Hiroshima mayor questions nuclear nations' nationalism, wants Japan to do more





HIROSHIMA -- Hiroshima Mayor Kazumi Matsui told a ceremony marking the 73rd anniversary of the atomic bombing of the western Japan city here that some countries are "blatantly proclaiming self-centered nationalism and modernizing their nuclear arsenals," and asked the government of Japan to play a "proper role" in leading the world toward the entry into force of the United Nations treaty banning nuclear weapons.

Prime Minister Shinzo Abe, however, did not refer to the treaty in his speech to the ceremony, repeating the posture he took in last year's event held shortly after the treaty was adopted at the United Nations headquarters in July 2017. Japan is not supporting the international accord banning the production, possession and use of nuclear arms among its signatories. In his speech this year, Abe said Japan will "make strenuous efforts to serve as a bridge between nuclear powers and non-nuclear states."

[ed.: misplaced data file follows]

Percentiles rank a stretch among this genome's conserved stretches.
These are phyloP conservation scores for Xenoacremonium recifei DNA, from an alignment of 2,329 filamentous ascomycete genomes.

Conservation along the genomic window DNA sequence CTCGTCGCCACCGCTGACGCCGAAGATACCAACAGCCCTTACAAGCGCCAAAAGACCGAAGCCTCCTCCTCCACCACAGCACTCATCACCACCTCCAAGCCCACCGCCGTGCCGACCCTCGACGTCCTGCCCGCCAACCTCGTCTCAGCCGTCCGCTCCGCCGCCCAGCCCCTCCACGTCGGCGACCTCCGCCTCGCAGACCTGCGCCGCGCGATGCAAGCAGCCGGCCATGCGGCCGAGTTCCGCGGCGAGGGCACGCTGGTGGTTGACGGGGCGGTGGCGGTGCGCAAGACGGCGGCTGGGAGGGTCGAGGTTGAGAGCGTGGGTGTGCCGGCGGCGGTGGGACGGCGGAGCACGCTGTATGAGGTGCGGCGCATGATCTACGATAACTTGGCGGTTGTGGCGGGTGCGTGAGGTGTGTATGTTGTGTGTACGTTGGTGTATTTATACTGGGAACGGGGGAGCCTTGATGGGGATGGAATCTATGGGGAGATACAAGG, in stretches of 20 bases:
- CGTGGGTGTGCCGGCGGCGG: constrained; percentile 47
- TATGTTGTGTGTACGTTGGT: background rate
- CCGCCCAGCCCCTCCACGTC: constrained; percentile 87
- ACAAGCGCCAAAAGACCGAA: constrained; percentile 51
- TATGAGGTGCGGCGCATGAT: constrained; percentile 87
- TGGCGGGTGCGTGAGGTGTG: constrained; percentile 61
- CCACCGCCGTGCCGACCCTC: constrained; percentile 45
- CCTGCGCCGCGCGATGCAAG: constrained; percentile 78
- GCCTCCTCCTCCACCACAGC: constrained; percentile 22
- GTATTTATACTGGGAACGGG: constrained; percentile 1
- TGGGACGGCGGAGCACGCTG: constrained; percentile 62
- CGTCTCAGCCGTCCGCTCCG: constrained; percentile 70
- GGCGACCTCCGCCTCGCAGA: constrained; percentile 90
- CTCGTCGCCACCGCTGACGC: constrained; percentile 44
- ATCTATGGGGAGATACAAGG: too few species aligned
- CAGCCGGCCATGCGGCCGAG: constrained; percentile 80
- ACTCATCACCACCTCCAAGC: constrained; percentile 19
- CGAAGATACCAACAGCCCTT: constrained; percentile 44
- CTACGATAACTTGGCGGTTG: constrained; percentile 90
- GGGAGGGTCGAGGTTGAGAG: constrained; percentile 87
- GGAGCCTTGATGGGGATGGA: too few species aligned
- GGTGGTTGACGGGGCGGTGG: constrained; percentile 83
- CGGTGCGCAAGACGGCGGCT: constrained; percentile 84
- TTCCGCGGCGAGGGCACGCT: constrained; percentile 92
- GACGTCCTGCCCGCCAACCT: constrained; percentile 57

Some 50,000 people attended the ceremony on Aug. 6, including hibakusha, or survivors of the atomic bombing, people who lost their loved ones to the U.S. attack in 1945, and ambassadors and representatives from 85 countries worldwide as well as the European Union. The international representation was the third largest on record.


Among five major nuclear weapons states, representatives from the United States, France, Russia and Britain took part in the event. China did not send its emissary. U.S. Ambassador to Japan William F. Hagerty IV made his first appearance at the ceremony since he was sworn in for the current post in July of last year.